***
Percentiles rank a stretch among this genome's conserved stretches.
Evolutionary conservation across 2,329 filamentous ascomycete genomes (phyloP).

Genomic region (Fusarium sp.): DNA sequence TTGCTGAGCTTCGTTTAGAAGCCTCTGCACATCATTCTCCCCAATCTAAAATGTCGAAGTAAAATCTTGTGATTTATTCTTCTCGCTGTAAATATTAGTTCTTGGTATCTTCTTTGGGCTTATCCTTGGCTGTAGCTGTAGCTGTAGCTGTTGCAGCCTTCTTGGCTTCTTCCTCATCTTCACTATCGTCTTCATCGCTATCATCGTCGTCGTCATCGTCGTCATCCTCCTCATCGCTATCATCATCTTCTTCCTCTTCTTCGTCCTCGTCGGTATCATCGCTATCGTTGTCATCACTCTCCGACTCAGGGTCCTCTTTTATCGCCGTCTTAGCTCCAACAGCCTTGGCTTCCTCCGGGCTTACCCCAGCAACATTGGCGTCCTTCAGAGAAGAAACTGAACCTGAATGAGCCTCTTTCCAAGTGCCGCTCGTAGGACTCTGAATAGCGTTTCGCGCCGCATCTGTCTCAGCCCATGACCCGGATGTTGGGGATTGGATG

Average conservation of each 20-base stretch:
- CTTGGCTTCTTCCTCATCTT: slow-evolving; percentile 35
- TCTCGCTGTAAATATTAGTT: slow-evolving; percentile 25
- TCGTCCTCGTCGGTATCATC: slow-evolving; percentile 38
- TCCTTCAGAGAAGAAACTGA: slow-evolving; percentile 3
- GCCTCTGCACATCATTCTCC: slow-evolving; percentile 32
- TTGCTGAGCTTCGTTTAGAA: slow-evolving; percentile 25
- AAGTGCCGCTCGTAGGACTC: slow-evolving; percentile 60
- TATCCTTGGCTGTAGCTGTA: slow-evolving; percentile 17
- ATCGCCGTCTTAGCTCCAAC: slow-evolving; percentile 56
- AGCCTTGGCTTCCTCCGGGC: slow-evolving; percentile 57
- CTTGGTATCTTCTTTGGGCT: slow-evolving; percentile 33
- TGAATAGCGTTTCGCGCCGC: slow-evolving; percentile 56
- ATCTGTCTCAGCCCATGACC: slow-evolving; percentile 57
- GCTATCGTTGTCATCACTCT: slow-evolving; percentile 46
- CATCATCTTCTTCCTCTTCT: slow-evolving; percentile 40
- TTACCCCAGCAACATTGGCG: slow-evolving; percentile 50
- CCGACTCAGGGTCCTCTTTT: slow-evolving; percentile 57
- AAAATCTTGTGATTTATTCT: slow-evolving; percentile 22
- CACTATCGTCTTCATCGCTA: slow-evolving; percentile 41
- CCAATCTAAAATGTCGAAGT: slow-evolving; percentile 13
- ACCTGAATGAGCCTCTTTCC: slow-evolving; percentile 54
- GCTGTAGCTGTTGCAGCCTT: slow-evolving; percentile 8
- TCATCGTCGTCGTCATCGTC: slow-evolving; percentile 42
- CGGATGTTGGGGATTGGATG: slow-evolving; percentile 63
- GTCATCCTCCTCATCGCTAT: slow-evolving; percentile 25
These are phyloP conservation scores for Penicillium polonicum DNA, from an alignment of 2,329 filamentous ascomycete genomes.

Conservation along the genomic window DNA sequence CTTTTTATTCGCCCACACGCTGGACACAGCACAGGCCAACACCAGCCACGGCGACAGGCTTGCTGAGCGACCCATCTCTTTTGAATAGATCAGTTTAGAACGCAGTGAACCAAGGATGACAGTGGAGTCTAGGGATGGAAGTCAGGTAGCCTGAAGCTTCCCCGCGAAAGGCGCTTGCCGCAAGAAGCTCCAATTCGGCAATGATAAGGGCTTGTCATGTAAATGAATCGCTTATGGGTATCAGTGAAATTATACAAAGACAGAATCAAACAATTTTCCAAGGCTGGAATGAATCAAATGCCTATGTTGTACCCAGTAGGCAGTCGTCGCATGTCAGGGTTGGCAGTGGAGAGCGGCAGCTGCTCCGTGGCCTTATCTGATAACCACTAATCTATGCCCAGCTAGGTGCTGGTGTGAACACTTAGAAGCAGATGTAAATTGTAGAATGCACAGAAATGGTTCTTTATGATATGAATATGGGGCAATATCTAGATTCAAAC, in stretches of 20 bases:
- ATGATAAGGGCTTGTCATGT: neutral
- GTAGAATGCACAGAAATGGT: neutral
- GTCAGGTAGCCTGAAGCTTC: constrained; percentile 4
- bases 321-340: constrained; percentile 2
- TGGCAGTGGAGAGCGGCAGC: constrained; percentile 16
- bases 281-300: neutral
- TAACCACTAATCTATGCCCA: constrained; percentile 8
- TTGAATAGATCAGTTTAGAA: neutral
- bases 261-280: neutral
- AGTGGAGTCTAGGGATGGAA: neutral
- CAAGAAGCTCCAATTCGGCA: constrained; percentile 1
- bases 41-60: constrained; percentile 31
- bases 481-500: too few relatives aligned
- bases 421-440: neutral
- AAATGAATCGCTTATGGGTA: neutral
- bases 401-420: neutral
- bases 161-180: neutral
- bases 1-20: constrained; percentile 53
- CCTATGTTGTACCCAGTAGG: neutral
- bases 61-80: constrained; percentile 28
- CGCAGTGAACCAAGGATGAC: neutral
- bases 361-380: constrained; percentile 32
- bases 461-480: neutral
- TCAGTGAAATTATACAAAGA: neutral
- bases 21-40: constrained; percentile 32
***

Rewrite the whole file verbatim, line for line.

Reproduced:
Percentiles rank a stretch among this genome's conserved stretches.
Evolutionary conservation across 2,329 filamentous ascomycete genomes (phyloP).

Genomic region (Fusarium sp.): DNA sequence TTGCTGAGCTTCGTTTAGAAGCCTCTGCACATCATTCTCCCCAATCTAAAATGTCGAAGTAAAATCTTGTGATTTATTCTTCTCGCTGTAAATATTAGTTCTTGGTATCTTCTTTGGGCTTATCCTTGGCTGTAGCTGTAGCTGTAGCTGTTGCAGCCTTCTTGGCTTCTTCCTCATCTTCACTATCGTCTTCATCGCTATCATCGTCGTCGTCATCGTCGTCATCCTCCTCATCGCTATCATCATCTTCTTCCTCTTCTTCGTCCTCGTCGGTATCATCGCTATCGTTGTCATCACTCTCCGACTCAGGGTCCTCTTTTATCGCCGTCTTAGCTCCAACAGCCTTGGCTTCCTCCGGGCTTACCCCAGCAACATTGGCGTCCTTCAGAGAAGAAACTGAACCTGAATGAGCCTCTTTCCAAGTGCCGCTCGTAGGACTCTGAATAGCGTTTCGCGCCGCATCTGTCTCAGCCCATGACCCGGATGTTGGGGATTGGATG

Average conservation of each 20-base stretch:
- CTTGGCTTCTTCCTCATCTT: slow-evolving; percentile 35
- TCTCGCTGTAAATATTAGTT: slow-evolving; percentile 25
- TCGTCCTCGTCGGTATCATC: slow-evolving; percentile 38
- TCCTTCAGAGAAGAAACTGA: slow-evolving; percentile 3
- GCCTCTGCACATCATTCTCC: slow-evolving; percentile 32
- TTGCTGAGCTTCGTTTAGAA: slow-evolving; percentile 25
- AAGTGCCGCTCGTAGGACTC: slow-evolving; percentile 60
- TATCCTTGGCTGTAGCTGTA: slow-evolving; percentile 17
- ATCGCCGTCTTAGCTCCAAC: slow-evolving; percentile 56
- AGCCTTGGCTTCCTCCGGGC: slow-evolving; percentile 57
- CTTGGTATCTTCTTTGGGCT: slow-evolving; percentile 33
- TGAATAGCGTTTCGCGCCGC: slow-evolving; percentile 56
- ATCTGTCTCAGCCCATGACC: slow-evolving; percentile 57
- GCTATCGTTGTCATCACTCT: slow-evolving; percentile 46
- CATCATCTTCTTCCTCTTCT: slow-evolving; percentile 40
- TTACCCCAGCAACATTGGCG: slow-evolving; percentile 50
- CCGACTCAGGGTCCTCTTTT: slow-evolving; percentile 57
- AAAATCTTGTGATTTATTCT: slow-evolving; percentile 22
- CACTATCGTCTTCATCGCTA: slow-evolving; percentile 41
- CCAATCTAAAATGTCGAAGT: slow-evolving; percentile 13
- ACCTGAATGAGCCTCTTTCC: slow-evolving; percentile 54
- GCTGTAGCTGTTGCAGCCTT: slow-evolving; percentile 8
- TCATCGTCGTCGTCATCGTC: slow-evolving; percentile 42
- CGGATGTTGGGGATTGGATG: slow-evolving; percentile 63
- GTCATCCTCCTCATCGCTAT: slow-evolving; percentile 25
These are phyloP conservation scores for Penicillium polonicum DNA, from an alignment of 2,329 filamentous ascomycete genomes.

Conservation along the genomic window DNA sequence CTTTTTATTCGCCCACACGCTGGACACAGCACAGGCCAACACCAGCCACGGCGACAGGCTTGCTGAGCGACCCATCTCTTTTGAATAGATCAGTTTAGAACGCAGTGAACCAAGGATGACAGTGGAGTCTAGGGATGGAAGTCAGGTAGCCTGAAGCTTCCCCGCGAAAGGCGCTTGCCGCAAGAAGCTCCAATTCGGCAATGATAAGGGCTTGTCATGTAAATGAATCGCTTATGGGTATCAGTGAAATTATACAAAGACAGAATCAAACAATTTTCCAAGGCTGGAATGAATCAAATGCCTATGTTGTACCCAGTAGGCAGTCGTCGCATGTCAGGGTTGGCAGTGGAGAGCGGCAGCTGCTCCGTGGCCTTATCTGATAACCACTAATCTATGCCCAGCTAGGTGCTGGTGTGAACACTTAGAAGCAGATGTAAATTGTAGAATGCACAGAAATGGTTCTTTATGATATGAATATGGGGCAATATCTAGATTCAAAC, in stretches of 20 bases:
- ATGATAAGGGCTTGTCATGT: neutral
- GTAGAATGCACAGAAATGGT: neutral
- GTCAGGTAGCCTGAAGCTTC: constrained; percentile 4
- bases 321-340: constrained; percentile 2
- TGGCAGTGGAGAGCGGCAGC: constrained; percentile 16
- bases 281-300: neutral
- TAACCACTAATCTATGCCCA: constrained; percentile 8
- TTGAATAGATCAGTTTAGAA: neutral
- bases 261-280: neutral
- AGTGGAGTCTAGGGATGGAA: neutral
- CAAGAAGCTCCAATTCGGCA: constrained; percentile 1
- bases 41-60: constrained; percentile 31
- bases 481-500: too few relatives aligned
- bases 421-440: neutral
- AAATGAATCGCTTATGGGTA: neutral
- bases 401-420: neutral
- bases 161-180: neutral
- bases 1-20: constrained; percentile 53
- CCTATGTTGTACCCAGTAGG: neutral
- bases 61-80: constrained; percentile 28
- CGCAGTGAACCAAGGATGAC: neutral
- bases 361-380: constrained; percentile 32
- bases 461-480: neutral
- TCAGTGAAATTATACAAAGA: neutral
- bases 21-40: constrained; percentile 32